The Suicide Prevention Rocks Facebook group promotes suicide awareness and prevention by creating and hiding rocks decorated with positive and inspiring messages.
Nearly 800,000 people die due to suicide every year, accounting for one person every 40 seconds, according to the World Health Organization. Even more alarming: Suicide is the second leading cause of death among 15- to 29-year-olds globally. On July 28, 2018, Bill and Dawn York’s son, Joshua, became one of those statistics. While dealing with the grief and loss of losing their son, the couple made it their mission to promote suicide awareness and prevention—one painted rock at a time. They started the Facebook group Suicide Prevention Rocks, a community support group that has touched the lives of thousands of people from around the world whose lives have been impacted by suicide.
After Josh’s death, Bill and Dawn struggled to find a new normal with their children, aged 5, 10, and 12 at that time. The kids were having trouble processing their grief, so every night after dinner they would sit around and do exercises that encouraged the sharing of thoughts, feelings, and memories of life with Josh.
“I felt we also needed a form of art therapy that we could do together and would allow space and time to connect organically,” Dawn explained. It was then she remembered a vacation to Ocean City in 2017 when the family was introduced to rock painting at The Art League of Ocean City and how much they all enjoyed it and interacted with each other. “So I gathered some rocks and paints and thus began a new journey… we started with memory rocks and somehow switched to things we would say to Josh or someone like him.”
In early September, the family sat around one evening talking about their grief processing and how healing it had become. “As the conversation moved on to strengthening lives with love through Josh’s foundation, it hit me,” said Dawn. “I asked Bill what he thought about creating a rock painting group and calling it Suicide Prevention Rocks, and he almost jumped out of his seat.”
Bill headed to his computer and created the group on the spot. He asked members to paint rocks with meaningful messages, either directly to their loved ones, or about suicide in general. Then, he asked them to share images of and details about their rocks with the group. Finally, members were instructed to hide them in public places so that other people could find them.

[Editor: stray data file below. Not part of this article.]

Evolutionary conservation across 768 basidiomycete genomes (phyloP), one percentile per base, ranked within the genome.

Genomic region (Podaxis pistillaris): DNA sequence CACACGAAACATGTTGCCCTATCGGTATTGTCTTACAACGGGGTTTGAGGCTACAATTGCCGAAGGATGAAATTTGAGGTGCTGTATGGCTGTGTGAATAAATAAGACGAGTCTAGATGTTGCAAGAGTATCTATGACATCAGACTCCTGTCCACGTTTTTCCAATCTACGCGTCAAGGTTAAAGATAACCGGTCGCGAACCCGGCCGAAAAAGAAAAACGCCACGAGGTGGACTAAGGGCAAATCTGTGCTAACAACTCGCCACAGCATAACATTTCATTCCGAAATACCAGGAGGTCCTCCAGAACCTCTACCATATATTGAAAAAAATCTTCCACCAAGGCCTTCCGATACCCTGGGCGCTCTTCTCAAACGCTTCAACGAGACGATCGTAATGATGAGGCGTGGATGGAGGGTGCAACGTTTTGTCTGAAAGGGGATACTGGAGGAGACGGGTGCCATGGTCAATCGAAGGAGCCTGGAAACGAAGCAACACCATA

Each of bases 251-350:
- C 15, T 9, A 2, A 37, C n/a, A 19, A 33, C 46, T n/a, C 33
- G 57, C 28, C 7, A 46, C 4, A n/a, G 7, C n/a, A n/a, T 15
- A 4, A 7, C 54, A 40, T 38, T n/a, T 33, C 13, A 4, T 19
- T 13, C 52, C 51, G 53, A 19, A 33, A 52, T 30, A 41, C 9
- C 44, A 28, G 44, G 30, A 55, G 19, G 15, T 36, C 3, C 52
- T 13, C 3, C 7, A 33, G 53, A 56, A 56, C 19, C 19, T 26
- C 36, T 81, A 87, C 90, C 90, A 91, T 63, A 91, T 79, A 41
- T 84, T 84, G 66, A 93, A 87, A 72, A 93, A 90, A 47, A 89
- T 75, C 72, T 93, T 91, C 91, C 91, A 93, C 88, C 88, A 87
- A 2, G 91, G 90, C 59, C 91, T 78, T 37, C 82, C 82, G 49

The message spread fast. In the year since the Yorks started the group, it has quickly gained momentum. “Our loving community of over 15,000 people is across the world on every populated continent, in over 61 countries, and every state across the US,” Dawn explained.
On top of the connections made within the group, Dawn admits that one of her favorite things about it is that the members continue to inspire her daily. “The amazing artwork I see and heartfelt messages I read each and every day are often the lift I need to get me over what sometimes feels like a mountain,” she said.
In addition to spreading a message of hope and educating the world about suicide and suicide prevention, she hopes that it is encouraging people to make meaningful connections with others, to have real-life conversations, and to learn and recognize the signs of suicide and take preventative actions.
In honor of World Suicide Prevention Day, September 10, 2019, Bill, Dawn and their group will be hosting a Facebook Event, Rock the World, to inspire individuals to paint and write positive messages of hope and healing, using rocks as means of expression, and spreading them around the world along with their inspiring message. Five hundred groups from around the world are participating or preparing their own events in support, and Dawn maintains the potential reach could surpass 4.2 million people.
This World Suicide Prevention Day, consider joining in on the York family’s mission. “Your connection could be the one to save a life,” Dawn pointed out.
If you or someone you know is having thoughts of suicide, call the National Suicide Prevention Lifeline at 1-800-273-8255. The Crisis Text Line provides free, 24-hour support. For help, text HOME to 741-741 for free.
By Leah Groth at Parents.com